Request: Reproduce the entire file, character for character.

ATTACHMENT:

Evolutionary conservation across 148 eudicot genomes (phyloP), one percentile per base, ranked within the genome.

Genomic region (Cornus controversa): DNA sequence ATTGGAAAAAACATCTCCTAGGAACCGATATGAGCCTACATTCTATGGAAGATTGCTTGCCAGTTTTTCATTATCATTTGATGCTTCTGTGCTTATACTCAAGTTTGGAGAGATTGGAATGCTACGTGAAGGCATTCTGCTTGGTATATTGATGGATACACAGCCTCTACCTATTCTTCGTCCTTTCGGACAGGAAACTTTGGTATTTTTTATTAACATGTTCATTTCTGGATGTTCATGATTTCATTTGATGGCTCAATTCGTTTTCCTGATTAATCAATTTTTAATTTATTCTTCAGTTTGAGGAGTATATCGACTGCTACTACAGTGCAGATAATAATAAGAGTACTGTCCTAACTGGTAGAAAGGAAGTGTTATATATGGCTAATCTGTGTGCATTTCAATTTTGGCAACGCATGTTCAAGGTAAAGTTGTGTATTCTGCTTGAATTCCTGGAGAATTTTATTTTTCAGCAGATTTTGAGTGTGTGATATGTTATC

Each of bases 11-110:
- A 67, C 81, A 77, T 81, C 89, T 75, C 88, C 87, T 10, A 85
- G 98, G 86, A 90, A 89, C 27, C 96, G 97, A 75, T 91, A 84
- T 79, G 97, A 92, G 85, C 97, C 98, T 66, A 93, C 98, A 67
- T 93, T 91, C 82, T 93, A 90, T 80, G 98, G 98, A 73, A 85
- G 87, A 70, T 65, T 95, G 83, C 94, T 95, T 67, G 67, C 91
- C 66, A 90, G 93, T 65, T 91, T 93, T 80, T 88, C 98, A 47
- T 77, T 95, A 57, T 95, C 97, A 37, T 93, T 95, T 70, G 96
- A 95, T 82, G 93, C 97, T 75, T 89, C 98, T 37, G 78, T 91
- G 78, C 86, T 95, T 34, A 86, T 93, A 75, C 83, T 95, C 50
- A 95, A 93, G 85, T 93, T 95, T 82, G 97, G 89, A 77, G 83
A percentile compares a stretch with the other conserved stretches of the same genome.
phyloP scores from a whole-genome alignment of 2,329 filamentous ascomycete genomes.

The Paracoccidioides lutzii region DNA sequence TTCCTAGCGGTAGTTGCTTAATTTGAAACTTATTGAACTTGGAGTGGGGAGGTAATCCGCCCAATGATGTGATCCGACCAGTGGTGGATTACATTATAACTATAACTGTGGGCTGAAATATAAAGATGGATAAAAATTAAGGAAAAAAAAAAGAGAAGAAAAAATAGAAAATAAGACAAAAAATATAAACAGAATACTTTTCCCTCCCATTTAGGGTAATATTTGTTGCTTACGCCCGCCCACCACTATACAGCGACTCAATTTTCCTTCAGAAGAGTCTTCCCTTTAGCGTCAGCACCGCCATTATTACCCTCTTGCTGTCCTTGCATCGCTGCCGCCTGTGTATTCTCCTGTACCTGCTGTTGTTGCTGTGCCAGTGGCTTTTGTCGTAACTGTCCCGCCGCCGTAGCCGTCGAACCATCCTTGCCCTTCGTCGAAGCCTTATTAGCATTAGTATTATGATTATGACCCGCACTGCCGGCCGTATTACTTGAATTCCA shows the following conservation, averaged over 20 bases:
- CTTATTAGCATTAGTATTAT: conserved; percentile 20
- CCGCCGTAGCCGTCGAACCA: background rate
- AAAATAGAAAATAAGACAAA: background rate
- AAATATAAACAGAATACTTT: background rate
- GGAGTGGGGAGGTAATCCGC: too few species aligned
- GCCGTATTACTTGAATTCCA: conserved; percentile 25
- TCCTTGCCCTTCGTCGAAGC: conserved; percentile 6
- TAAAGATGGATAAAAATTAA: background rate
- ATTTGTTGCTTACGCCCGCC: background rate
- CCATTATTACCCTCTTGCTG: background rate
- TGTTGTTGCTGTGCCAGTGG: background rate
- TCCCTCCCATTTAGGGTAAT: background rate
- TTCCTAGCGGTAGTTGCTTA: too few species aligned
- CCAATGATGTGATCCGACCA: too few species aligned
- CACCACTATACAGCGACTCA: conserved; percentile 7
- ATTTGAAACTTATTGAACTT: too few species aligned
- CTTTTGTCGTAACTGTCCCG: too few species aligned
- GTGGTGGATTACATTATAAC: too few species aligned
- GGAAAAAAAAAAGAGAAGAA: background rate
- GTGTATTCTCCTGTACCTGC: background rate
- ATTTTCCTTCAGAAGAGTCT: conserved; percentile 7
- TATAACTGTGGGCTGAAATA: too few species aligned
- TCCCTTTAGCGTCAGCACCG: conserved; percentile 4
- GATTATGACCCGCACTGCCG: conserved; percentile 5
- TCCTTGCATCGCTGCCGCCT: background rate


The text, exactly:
Evolutionary conservation across 148 eudicot genomes (phyloP), one percentile per base, ranked within the genome.

Genomic region (Cornus controversa): DNA sequence ATTGGAAAAAACATCTCCTAGGAACCGATATGAGCCTACATTCTATGGAAGATTGCTTGCCAGTTTTTCATTATCATTTGATGCTTCTGTGCTTATACTCAAGTTTGGAGAGATTGGAATGCTACGTGAAGGCATTCTGCTTGGTATATTGATGGATACACAGCCTCTACCTATTCTTCGTCCTTTCGGACAGGAAACTTTGGTATTTTTTATTAACATGTTCATTTCTGGATGTTCATGATTTCATTTGATGGCTCAATTCGTTTTCCTGATTAATCAATTTTTAATTTATTCTTCAGTTTGAGGAGTATATCGACTGCTACTACAGTGCAGATAATAATAAGAGTACTGTCCTAACTGGTAGAAAGGAAGTGTTATATATGGCTAATCTGTGTGCATTTCAATTTTGGCAACGCATGTTCAAGGTAAAGTTGTGTATTCTGCTTGAATTCCTGGAGAATTTTATTTTTCAGCAGATTTTGAGTGTGTGATATGTTATC

Each of bases 11-110:
- A 67, C 81, A 77, T 81, C 89, T 75, C 88, C 87, T 10, A 85
- G 98, G 86, A 90, A 89, C 27, C 96, G 97, A 75, T 91, A 84
- T 79, G 97, A 92, G 85, C 97, C 98, T 66, A 93, C 98, A 67
- T 93, T 91, C 82, T 93, A 90, T 80, G 98, G 98, A 73, A 85
- G 87, A 70, T 65, T 95, G 83, C 94, T 95, T 67, G 67, C 91
- C 66, A 90, G 93, T 65, T 91, T 93, T 80, T 88, C 98, A 47
- T 77, T 95, A 57, T 95, C 97, A 37, T 93, T 95, T 70, G 96
- A 95, T 82, G 93, C 97, T 75, T 89, C 98, T 37, G 78, T 91
- G 78, C 86, T 95, T 34, A 86, T 93, A 75, C 83, T 95, C 50
- A 95, A 93, G 85, T 93, T 95, T 82, G 97, G 89, A 77, G 83
A percentile compares a stretch with the other conserved stretches of the same genome.
phyloP scores from a whole-genome alignment of 2,329 filamentous ascomycete genomes.

The Paracoccidioides lutzii region DNA sequence TTCCTAGCGGTAGTTGCTTAATTTGAAACTTATTGAACTTGGAGTGGGGAGGTAATCCGCCCAATGATGTGATCCGACCAGTGGTGGATTACATTATAACTATAACTGTGGGCTGAAATATAAAGATGGATAAAAATTAAGGAAAAAAAAAAGAGAAGAAAAAATAGAAAATAAGACAAAAAATATAAACAGAATACTTTTCCCTCCCATTTAGGGTAATATTTGTTGCTTACGCCCGCCCACCACTATACAGCGACTCAATTTTCCTTCAGAAGAGTCTTCCCTTTAGCGTCAGCACCGCCATTATTACCCTCTTGCTGTCCTTGCATCGCTGCCGCCTGTGTATTCTCCTGTACCTGCTGTTGTTGCTGTGCCAGTGGCTTTTGTCGTAACTGTCCCGCCGCCGTAGCCGTCGAACCATCCTTGCCCTTCGTCGAAGCCTTATTAGCATTAGTATTATGATTATGACCCGCACTGCCGGCCGTATTACTTGAATTCCA shows the following conservation, averaged over 20 bases:
- CTTATTAGCATTAGTATTAT: conserved; percentile 20
- CCGCCGTAGCCGTCGAACCA: background rate
- AAAATAGAAAATAAGACAAA: background rate
- AAATATAAACAGAATACTTT: background rate
- GGAGTGGGGAGGTAATCCGC: too few species aligned
- GCCGTATTACTTGAATTCCA: conserved; percentile 25
- TCCTTGCCCTTCGTCGAAGC: conserved; percentile 6
- TAAAGATGGATAAAAATTAA: background rate
- ATTTGTTGCTTACGCCCGCC: background rate
- CCATTATTACCCTCTTGCTG: background rate
- TGTTGTTGCTGTGCCAGTGG: background rate
- TCCCTCCCATTTAGGGTAAT: background rate
- TTCCTAGCGGTAGTTGCTTA: too few species aligned
- CCAATGATGTGATCCGACCA: too few species aligned
- CACCACTATACAGCGACTCA: conserved; percentile 7
- ATTTGAAACTTATTGAACTT: too few species aligned
- CTTTTGTCGTAACTGTCCCG: too few species aligned
- GTGGTGGATTACATTATAAC: too few species aligned
- GGAAAAAAAAAAGAGAAGAA: background rate
- GTGTATTCTCCTGTACCTGC: background rate
- ATTTTCCTTCAGAAGAGTCT: conserved; percentile 7
- TATAACTGTGGGCTGAAATA: too few species aligned
- TCCCTTTAGCGTCAGCACCG: conserved; percentile 4
- GATTATGACCCGCACTGCCG: conserved; percentile 5
- TCCTTGCATCGCTGCCGCCT: background rate